The issue has split debate in the local community, with one Birmingham City councillor arguing the ban is in violation of the equalities act
A uniform row has broken out at a Roman Catholic school near Birmingham, after a four-year old Muslim girl was banned from wearing a religious headscarf in class.
Teachers at St Clare’s School in Handsworth asked the girl’s parents to respect their strict uniform policy, which does not allow for headwear or scarfs, the Birmingham Mail reported.
The primary school’s decision has been widely criticised by the local community, dividing local opinion after the pupil’s father contacted sought external advice.
Waseem Zaffar, Birmingham City Council’s Labour cabinet member for equalities, said he had met with the school’s head teacher and told her the ban was in violation of the equalities act.
He said: “I'm insisting this matter is addressed [as soon as possible] with a change of policy.”
However, his colleague Majid Mahmood said that since it is a faith school, St Clare's is “maybe within its rights to insist upon a particular dress code,” just as a Muslim faith school “may require girls to wear headscarves”.
Dr Mashuq Ally, a former head of equalities for the council, pointed out there is no religious requirement for girls of infant school age to wear the hijab.
“I also would have thought a Muslim parent would have thought very carefully about sending their child to a Roman Catholic school and considered the uniform policy,” he said.
“This should have all been discussed between school and parent, not been dragged into the public and political arena.“
Women’s rights campaigner Gina Khan attacked Cllr Zaffar on twitter, accusing him of backing male parents who enforce the hijab on young girls as a means of control.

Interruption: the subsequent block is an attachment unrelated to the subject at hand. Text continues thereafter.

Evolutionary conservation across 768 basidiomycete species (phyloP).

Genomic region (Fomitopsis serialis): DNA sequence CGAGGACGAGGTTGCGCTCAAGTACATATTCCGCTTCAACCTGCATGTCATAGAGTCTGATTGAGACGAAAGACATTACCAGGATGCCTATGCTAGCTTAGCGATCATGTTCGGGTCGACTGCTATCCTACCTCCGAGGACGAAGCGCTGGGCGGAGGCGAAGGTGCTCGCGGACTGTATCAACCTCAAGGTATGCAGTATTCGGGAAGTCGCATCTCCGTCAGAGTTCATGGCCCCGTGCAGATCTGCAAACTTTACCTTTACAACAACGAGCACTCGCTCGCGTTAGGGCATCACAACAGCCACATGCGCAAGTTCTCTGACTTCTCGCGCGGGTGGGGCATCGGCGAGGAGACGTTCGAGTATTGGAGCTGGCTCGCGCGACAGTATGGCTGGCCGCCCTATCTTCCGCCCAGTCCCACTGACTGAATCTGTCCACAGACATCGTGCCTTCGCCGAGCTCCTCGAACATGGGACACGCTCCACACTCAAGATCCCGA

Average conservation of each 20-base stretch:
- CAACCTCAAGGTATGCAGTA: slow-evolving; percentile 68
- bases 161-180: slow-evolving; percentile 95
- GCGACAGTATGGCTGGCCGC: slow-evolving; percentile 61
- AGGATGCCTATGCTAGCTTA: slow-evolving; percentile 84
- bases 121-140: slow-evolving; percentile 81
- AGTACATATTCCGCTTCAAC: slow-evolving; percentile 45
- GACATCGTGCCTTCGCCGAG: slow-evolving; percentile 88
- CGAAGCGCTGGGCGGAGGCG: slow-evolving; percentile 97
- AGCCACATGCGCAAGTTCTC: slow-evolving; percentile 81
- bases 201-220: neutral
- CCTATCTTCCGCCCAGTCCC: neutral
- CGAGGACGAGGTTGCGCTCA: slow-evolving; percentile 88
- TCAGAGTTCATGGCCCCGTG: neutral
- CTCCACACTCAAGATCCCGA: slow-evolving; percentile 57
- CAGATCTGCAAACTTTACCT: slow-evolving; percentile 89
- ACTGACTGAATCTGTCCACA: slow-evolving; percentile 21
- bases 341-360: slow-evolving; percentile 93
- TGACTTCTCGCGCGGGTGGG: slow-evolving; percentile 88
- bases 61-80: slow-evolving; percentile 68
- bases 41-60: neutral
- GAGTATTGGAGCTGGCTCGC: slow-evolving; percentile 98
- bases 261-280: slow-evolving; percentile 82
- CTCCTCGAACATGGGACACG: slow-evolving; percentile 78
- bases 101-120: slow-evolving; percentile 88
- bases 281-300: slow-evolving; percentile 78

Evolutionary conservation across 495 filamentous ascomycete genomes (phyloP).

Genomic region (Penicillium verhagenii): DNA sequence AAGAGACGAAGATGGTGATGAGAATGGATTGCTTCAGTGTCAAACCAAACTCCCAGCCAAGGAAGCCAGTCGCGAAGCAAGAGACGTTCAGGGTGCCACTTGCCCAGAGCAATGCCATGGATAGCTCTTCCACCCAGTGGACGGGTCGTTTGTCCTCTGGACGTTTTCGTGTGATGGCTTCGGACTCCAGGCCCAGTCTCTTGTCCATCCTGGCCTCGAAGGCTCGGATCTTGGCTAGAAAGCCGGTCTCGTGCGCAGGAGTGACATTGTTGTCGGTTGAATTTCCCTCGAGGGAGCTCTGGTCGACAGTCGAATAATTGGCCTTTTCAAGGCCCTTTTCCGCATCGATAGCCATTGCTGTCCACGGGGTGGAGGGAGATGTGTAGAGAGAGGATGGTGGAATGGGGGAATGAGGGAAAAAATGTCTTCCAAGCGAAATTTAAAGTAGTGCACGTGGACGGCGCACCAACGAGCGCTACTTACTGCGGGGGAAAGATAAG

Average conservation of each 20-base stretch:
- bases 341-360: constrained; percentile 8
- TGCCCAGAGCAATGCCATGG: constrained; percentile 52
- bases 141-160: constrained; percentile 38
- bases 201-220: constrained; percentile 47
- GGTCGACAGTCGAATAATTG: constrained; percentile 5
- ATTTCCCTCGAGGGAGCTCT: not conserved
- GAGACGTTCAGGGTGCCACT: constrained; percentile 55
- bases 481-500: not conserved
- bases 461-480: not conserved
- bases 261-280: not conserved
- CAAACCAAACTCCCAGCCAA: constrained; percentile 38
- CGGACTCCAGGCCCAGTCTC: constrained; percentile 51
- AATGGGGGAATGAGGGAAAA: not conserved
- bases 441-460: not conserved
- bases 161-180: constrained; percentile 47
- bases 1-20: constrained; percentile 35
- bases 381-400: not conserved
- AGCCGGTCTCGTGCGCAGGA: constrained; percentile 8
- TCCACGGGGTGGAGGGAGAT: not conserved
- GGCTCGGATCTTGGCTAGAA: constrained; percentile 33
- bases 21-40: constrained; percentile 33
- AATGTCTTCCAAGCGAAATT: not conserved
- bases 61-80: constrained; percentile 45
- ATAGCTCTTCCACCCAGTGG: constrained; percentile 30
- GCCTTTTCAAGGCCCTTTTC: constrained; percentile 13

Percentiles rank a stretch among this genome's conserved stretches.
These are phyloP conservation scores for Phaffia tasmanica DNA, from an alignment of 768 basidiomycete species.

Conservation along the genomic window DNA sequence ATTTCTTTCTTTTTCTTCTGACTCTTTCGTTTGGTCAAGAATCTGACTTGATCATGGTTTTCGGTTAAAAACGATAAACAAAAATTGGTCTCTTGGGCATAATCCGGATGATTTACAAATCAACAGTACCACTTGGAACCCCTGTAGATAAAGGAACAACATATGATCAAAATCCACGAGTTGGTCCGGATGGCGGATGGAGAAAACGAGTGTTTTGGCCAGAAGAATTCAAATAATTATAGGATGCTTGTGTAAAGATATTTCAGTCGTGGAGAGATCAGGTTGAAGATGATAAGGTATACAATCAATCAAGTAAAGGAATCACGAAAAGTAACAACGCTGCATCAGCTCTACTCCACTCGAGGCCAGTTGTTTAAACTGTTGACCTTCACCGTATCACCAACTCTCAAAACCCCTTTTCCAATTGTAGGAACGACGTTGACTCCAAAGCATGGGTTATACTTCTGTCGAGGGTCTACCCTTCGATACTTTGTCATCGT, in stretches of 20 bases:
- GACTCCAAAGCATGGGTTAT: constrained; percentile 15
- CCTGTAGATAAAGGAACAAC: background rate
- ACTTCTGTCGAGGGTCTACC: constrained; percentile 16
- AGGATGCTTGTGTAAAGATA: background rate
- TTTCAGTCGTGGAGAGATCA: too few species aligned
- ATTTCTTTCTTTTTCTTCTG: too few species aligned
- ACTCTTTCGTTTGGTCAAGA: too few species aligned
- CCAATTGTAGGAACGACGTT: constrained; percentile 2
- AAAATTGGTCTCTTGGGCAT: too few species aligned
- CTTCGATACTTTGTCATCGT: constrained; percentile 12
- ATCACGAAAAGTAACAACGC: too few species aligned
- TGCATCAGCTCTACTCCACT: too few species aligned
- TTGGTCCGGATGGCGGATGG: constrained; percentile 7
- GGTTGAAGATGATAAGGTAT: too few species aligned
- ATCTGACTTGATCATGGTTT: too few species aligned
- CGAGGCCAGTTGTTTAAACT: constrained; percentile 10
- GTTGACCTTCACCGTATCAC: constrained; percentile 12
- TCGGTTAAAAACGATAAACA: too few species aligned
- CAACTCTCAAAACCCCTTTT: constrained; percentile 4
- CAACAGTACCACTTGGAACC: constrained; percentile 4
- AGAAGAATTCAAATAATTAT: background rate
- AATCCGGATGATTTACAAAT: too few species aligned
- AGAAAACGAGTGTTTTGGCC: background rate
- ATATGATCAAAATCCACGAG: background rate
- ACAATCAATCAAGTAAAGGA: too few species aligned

She said: “Hijab isn't compulsory for a child in Islam, but patriarchal biraadari power used to control Muslim school girls.”
Brigid Jones, cabinet member for children, families and schools, said: “Each school's governing body is responsible for the creation and implementation of its own uniform policy.
“However, the local authority is supporting the school to ensure its policy is appropriate, in line with legal requirements, and we are engaging with all schools to remind them of their responsibilities when it comes to setting school uniform policies.”
Currently, the Government has no say over uniform policies, rather, it is left to individual schools to decide what religious attire is allowed to be worn, if any.
In 2014, Camden School for Girls banned a 16-year-old student from wearing a full-face veil on the grounds that teachers need to see a student’s face to fully include her within learning.
The school also said it was important for the safety and security of the school community to know who is on site and to be able to identify individuals.
Last year, schools watchdog Ofsted announced a new policy allowing inspectors to making judgements on whether pupils or staff wear the veil in school creates a “barrier to learning”.
Former Prime Minister David Cameron backed the move, adding that he would support public authorities that put “sensible” rules in place banning women from wearing the veil